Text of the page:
From : Pierre-Olivier Pineau, Erick Lachapelle, Jacques Papy, Hélène Trudeau
To: Concerned Canadians
Date: June 26, 2017
Re: What GHG Emitters in Quebec Really Think About Carbon Pricing
Everyone has an opinion on carbon pricing. Yet little is known about the views of companies actually subject to it. We conducted a survey of 56 large greenhouse gas (GHG) emitters and energy distributors in Quebec, all directly subject to the Quebec-California carbon cap-and-trade market or paying the carbon price resulting from it. We wanted to know how these companies felt about the cap-and-trade system, as well as how they adapted to it and what their preferences are on key aspects of the system, including how the government uses the revenues it collects. Such independent analysis is needed to be able to assess the strengths of the market, and possible future challenges, as the Quebec-California market is expected to link with Ontario in a turbulent environment where no one can predict the future of carbon pricing in North America.
We were first surprised to discover that 79% of respondents support (either moderately or strongly) the Quebec 2020 GHG emission reduction target. This target is ambitious: a 20% reduction below the 1990 emission level, while Ontario aims at a 15% reduction and Canada a 17% reduction below the 2005 emission level. Even the 2030 target, set at a reduction of 37.5% below the 1990 emission level, is supported by a majority, albeit a smaller one (62%). The carbon market itself was supported by 70% of respondents before it took effect, and by 75% after its implementation. Despite our finding that the actual costs of compliance (essentially the internal and external resources to get ready for the carbon market) are often greater than what the government anticipated, the cap-and-trade market appears to have gained support once implemented.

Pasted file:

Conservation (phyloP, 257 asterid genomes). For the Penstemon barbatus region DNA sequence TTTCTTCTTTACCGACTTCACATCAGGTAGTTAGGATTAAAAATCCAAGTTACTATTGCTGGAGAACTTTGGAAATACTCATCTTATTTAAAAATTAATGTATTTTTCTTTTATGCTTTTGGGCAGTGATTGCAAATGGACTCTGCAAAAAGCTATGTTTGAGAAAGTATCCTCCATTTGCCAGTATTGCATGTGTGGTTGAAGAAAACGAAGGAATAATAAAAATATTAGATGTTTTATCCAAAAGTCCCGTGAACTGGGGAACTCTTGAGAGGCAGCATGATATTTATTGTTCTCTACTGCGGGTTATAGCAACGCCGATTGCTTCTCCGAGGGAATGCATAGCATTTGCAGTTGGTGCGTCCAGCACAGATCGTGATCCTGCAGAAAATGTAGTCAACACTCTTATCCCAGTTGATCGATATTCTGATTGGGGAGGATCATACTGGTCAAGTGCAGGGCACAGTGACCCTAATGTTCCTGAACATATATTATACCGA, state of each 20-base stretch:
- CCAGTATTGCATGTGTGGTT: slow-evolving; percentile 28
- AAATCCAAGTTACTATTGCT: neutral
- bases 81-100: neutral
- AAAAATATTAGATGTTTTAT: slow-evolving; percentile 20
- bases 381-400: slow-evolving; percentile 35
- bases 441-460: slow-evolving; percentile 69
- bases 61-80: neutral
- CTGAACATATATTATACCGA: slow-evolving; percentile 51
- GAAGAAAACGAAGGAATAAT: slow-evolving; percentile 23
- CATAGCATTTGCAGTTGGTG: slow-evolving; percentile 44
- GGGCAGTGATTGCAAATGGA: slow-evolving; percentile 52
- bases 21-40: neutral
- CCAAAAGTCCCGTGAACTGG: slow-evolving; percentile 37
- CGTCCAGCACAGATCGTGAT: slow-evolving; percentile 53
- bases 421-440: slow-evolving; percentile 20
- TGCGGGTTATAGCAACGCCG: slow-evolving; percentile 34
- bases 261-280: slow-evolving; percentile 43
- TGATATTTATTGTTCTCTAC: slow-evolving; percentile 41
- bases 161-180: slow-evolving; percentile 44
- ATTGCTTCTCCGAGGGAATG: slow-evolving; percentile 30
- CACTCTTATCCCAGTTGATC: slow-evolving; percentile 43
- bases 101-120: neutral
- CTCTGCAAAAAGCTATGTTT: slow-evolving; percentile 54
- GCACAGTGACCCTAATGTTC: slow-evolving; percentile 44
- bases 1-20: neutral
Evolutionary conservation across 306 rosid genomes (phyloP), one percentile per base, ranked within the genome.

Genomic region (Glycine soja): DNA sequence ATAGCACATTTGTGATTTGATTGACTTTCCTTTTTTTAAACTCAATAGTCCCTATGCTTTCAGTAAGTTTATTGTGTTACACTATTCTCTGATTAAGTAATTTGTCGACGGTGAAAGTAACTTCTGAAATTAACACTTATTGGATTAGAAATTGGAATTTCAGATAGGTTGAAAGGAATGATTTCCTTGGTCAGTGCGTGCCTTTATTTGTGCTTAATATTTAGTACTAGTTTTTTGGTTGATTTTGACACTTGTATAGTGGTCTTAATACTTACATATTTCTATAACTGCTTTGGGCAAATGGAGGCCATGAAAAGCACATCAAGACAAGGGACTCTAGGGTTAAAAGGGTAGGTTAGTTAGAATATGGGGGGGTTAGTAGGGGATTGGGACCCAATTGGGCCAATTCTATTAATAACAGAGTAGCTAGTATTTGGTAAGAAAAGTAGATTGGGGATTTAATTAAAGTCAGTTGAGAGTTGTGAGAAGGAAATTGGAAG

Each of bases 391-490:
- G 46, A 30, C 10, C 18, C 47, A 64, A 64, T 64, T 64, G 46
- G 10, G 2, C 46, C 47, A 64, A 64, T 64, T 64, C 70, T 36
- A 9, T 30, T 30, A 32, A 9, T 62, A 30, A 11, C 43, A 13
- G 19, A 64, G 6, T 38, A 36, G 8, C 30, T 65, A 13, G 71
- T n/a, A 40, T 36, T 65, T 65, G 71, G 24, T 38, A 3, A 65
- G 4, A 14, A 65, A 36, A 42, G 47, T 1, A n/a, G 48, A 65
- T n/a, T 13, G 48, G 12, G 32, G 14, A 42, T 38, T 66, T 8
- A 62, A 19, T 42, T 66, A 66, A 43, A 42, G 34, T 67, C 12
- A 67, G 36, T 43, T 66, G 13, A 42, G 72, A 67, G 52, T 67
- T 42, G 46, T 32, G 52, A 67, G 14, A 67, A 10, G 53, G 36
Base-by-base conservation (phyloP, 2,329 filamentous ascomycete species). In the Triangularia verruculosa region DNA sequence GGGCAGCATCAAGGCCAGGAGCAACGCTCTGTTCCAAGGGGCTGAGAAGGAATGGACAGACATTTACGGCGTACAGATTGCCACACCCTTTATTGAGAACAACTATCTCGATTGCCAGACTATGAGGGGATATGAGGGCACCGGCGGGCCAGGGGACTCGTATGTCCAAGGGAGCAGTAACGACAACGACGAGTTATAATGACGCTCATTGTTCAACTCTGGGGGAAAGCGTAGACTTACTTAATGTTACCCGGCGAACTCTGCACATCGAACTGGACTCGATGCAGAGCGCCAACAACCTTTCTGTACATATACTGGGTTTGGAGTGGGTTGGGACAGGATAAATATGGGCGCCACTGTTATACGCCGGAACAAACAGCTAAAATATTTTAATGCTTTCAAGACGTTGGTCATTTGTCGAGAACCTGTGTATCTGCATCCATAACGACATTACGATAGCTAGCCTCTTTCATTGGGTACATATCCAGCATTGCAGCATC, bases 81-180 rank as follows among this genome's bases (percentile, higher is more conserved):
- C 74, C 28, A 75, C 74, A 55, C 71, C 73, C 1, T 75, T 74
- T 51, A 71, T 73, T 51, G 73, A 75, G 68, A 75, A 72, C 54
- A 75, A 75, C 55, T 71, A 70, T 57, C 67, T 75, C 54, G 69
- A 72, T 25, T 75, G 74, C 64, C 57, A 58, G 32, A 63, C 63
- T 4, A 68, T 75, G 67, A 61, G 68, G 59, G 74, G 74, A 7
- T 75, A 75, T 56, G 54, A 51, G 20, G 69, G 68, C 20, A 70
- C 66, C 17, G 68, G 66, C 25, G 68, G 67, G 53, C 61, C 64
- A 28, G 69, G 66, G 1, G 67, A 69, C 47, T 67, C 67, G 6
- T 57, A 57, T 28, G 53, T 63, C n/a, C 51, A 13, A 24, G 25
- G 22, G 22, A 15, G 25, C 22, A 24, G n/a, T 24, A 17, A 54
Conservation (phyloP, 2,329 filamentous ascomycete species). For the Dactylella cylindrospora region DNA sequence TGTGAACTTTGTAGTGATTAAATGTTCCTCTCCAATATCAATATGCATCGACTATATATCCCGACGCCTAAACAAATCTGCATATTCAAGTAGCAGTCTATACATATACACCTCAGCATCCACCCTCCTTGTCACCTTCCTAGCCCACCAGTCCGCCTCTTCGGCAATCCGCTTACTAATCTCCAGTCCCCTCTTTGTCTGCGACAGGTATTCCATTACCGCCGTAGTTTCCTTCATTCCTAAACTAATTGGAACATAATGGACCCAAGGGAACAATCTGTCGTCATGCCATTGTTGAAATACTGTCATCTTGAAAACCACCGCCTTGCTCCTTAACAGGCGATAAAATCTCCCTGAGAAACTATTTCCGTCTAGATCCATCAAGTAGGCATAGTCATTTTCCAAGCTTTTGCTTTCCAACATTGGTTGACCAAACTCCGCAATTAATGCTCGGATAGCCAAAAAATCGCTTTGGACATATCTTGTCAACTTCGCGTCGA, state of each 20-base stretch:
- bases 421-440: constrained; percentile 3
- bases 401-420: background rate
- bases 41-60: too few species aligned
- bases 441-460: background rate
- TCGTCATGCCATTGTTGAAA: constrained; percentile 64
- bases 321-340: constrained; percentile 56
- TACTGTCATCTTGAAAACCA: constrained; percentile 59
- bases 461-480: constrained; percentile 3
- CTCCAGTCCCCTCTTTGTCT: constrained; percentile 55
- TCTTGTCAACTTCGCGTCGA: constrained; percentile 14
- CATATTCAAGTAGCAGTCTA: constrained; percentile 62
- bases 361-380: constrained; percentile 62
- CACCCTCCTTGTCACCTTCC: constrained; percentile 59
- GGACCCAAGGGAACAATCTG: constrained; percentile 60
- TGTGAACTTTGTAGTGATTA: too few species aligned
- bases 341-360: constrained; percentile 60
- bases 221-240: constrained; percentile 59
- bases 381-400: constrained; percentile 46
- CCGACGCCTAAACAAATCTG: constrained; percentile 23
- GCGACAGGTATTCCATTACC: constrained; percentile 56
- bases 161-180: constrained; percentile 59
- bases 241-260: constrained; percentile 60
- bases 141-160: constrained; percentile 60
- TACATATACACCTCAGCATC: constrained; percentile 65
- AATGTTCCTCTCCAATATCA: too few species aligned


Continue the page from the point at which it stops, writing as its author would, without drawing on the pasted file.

Despite this general support, respondents also expressed several concerns. For instance, Quebec companies generally agree that this system will lead to some capital flight (79%), loss of competitiveness (66%) and offshoring or relocating facilities (62%). But 62% of respondents also rejected the idea that their own firm became less competitive as a result of the Quebec carbon market.
On the use of government revenues from the cap-and-trade system, respondents indicated they preferred direct support for energy efficiency and renewable energy. These were clearly the top two options, which easily out-polled other options, like reducing corporate taxes. Finally, being linked to other Canadian provinces and American states scored high: for more than 90% of respondents, linking is important.
While these findings paint an overall positive picture for the cap-and-trade system, we should mention that most of the respondents are receiving free emission rights under a cap that is not yet constraining. How will they feel when the cap will tighten every year up to 2030 and beyond? The uncertainties on how to reduce emissions probably partly explains the current absence of a formal successor to the current cap-and-trade market, ending in 2020. Quebec has indeed yet to formalize its post-2020 carbon pricing mechanism, while California’s government struggles to pass a 2021-2030 cap-and-trade bill. If one wants to maintain prosperity, listening to emitters should be part of the next iteration of the evolving carbon market.
Pierre-Olivier Pineau is a Professor at HEC Montréal and holds the Chair in Energy Sector Management, Erick Lachapelle is an Associate Professor of political science at the Université de Montréal, Hélène Trudeau is an Associate Professor at the Law Faculty of the Université de Montréal, Jacques Papy is a Professor at the Département des sciences juridiques of the Université du Québec à Montréal (UQAM). They are are authors of the CIRANO report, Enquête sur les entreprises touchées par le Système de plafonnement et d’échange de droits d’émission de gaz à effet de serre du Québec, published in June, 2017.
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